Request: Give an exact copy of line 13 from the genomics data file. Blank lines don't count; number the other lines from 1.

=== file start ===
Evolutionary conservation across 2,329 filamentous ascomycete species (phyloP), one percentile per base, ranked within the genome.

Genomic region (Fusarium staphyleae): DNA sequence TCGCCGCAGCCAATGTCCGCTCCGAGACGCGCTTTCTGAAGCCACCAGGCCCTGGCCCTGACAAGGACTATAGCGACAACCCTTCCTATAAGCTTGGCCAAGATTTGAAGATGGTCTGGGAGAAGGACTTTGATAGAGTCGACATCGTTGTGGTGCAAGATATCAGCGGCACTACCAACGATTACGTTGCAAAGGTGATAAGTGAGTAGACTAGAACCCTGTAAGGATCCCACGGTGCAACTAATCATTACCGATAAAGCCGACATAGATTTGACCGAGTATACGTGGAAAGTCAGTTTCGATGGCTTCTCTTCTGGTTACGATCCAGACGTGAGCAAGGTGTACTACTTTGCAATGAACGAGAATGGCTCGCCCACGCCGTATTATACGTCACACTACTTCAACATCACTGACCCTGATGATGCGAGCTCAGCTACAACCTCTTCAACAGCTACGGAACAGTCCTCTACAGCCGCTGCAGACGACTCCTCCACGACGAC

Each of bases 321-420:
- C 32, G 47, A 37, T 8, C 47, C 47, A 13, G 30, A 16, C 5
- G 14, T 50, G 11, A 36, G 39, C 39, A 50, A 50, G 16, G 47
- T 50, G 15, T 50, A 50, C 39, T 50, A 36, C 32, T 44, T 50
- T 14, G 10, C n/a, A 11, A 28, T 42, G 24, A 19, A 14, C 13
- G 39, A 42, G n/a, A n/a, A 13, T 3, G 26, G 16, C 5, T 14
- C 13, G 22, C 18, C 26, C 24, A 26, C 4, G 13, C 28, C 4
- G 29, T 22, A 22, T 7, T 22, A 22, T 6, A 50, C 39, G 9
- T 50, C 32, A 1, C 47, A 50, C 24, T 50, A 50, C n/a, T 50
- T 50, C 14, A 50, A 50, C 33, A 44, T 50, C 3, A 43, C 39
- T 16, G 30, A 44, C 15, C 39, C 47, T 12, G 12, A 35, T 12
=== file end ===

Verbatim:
- T 16, G 30, A 44, C 15, C 39, C 47, T 12, G 12, A 35, T 12